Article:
In our world of fast food and sugary snacks, tooth decay is a big problem. Many people undergo nasty dental work when cavities arise, with lost enamel being replaced by materials like metal alloys and resin. Now, scientists have uncovered a way to essentially regrow human tooth enamel, a technique they hope might one day be used by dentists to repair teeth.
Enamel is the hard outer layer of your teeth that protects them against decay. It is the hardest biological tissue we know of, however, too much sugar and poor dental hygiene can cause plaque to build up in our mouths, and the bacteria that accompany this plaque release acid that can destroy the tough enamel. When tooth enamel is lost or damaged, it doesn’t grow back, leading to cavities that need to be filled in by a dentist.
One problem with current fillings is that they sometimes become loose or fall out and have to be replaced. Researchers from China’s Zhejiang University and Xiamen University wanted to overcome this by finding a way to make tooth enamel repair itself. They made a gel that contained teeny clusters of calcium and phosphate, the key components of natural tooth enamel.
To test out their gel, the researchers first layered it on crystalline hydroxyapatite, a substance similar to the enamel in our teeth. They found that the calcium phosphate clusters in the gel fused onto the material, something made possible by the diminutive size of the clusters; scientists have previously tried using larger clusters but had limited success.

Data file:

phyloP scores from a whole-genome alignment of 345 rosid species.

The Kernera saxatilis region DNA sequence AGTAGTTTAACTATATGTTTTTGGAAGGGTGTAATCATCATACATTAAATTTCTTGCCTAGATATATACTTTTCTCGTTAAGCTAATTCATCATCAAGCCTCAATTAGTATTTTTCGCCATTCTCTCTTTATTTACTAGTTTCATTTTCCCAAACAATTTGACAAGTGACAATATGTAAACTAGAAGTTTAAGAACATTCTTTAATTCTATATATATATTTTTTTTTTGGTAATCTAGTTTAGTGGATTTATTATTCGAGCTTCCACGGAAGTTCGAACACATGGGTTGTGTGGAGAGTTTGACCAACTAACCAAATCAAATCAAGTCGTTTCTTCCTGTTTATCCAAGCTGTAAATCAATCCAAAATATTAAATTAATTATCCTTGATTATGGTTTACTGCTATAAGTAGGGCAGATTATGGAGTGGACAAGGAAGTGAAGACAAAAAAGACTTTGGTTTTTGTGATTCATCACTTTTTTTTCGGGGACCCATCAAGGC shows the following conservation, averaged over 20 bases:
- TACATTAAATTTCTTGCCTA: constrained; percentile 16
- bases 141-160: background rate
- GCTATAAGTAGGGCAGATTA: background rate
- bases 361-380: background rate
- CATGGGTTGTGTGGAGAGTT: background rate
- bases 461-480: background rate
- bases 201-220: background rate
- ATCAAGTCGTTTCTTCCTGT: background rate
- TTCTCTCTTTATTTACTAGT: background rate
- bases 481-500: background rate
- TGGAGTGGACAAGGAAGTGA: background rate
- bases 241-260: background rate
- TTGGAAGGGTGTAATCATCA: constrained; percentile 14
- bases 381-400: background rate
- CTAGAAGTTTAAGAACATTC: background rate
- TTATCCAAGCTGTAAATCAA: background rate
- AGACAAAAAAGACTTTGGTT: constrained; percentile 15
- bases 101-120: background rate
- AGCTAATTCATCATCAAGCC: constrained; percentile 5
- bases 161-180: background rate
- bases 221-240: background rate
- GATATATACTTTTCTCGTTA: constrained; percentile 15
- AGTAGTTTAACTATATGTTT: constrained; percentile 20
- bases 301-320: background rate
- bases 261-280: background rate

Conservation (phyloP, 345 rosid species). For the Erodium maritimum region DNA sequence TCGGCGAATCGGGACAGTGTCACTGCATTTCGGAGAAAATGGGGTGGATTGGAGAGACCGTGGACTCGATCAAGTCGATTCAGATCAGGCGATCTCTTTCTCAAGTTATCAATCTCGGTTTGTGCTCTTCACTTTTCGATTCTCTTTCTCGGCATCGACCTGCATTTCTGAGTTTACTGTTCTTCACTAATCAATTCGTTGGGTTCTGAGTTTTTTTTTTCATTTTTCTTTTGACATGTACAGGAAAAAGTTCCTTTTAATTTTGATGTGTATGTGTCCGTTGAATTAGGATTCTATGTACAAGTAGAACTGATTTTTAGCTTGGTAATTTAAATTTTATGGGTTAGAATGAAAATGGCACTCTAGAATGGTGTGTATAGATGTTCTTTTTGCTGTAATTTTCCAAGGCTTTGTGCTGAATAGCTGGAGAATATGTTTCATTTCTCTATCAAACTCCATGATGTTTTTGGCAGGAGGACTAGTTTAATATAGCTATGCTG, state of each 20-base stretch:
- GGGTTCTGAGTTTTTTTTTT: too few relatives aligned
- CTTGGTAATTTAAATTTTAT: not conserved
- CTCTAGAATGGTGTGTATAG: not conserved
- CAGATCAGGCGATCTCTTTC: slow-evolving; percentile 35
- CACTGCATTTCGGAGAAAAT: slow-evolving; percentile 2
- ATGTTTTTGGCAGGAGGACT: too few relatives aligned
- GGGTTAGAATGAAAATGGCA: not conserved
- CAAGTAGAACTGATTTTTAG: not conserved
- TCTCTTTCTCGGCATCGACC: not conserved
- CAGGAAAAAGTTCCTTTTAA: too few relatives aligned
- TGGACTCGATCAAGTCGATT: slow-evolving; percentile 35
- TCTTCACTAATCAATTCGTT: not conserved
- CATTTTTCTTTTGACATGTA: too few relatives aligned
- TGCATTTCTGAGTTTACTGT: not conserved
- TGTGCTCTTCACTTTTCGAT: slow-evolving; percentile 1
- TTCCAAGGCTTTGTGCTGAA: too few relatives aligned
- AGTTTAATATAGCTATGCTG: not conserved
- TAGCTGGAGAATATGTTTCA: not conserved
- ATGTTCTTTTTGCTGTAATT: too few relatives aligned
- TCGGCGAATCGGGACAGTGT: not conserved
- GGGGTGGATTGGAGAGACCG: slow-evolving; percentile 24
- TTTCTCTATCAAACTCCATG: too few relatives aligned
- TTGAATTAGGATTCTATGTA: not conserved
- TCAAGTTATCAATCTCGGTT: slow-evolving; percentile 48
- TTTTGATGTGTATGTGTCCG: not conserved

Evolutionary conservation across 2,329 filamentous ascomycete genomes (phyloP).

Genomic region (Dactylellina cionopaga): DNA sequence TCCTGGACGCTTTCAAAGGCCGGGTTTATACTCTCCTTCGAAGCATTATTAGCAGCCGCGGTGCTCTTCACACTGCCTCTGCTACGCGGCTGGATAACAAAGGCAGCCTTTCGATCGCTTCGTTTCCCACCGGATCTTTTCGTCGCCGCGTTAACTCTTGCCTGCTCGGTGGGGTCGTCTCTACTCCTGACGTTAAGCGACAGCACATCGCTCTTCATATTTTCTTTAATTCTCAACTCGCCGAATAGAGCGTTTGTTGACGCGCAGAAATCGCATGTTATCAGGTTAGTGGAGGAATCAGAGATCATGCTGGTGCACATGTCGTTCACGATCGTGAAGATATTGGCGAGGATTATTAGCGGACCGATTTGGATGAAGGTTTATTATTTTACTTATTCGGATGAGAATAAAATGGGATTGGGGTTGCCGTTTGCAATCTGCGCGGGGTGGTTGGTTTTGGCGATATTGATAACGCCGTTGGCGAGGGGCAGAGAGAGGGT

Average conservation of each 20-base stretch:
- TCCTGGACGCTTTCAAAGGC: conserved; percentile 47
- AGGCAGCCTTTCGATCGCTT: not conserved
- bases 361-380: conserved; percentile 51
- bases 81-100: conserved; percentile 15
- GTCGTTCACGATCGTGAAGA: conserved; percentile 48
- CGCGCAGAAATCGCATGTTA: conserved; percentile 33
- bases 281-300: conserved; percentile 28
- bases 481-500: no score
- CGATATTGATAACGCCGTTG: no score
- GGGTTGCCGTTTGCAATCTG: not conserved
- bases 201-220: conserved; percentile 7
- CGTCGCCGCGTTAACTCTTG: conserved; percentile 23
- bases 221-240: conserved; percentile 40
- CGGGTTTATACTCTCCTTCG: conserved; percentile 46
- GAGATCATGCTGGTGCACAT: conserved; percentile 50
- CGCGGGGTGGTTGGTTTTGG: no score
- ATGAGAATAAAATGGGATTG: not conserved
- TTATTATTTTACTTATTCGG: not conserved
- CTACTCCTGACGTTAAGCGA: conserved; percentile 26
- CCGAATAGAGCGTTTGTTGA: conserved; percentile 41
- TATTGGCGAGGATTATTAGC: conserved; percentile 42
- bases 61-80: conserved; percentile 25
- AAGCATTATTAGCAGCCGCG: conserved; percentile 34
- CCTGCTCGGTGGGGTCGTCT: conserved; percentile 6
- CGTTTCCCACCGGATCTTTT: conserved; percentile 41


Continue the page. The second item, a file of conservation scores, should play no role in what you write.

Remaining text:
Next, they used human teeth (not still attached to their owners), first damaging the enamel with acid and then coating them in the gel. The teeth were then placed in conditions that replicated those found inside the human mouth for 48 hours.
Amazingly, after this time, the substance had formed a very thin layer of enamel-like coating that was just as strong and hardy as the enamel found naturally in our teeth. Under the microscope, the researchers could see that the coating had a similar crystalline structure to natural enamel. The layer was only very thin but study author Ruikang Tang told New Scientist that the gel could be applied repeatedly to build it up. The findings are reported in Science Advances.
Now the researchers want to test their gel on mice and eventually humans to see whether it is safe to use in real-life mouths. Although the gel is still a long way from being available to everyone, it could one day revolutionize how we treat tooth decay, potentially removing the need for fillings.
“This process may be developed as an effective cure for enamel erosion in clinical practice,” the researchers note.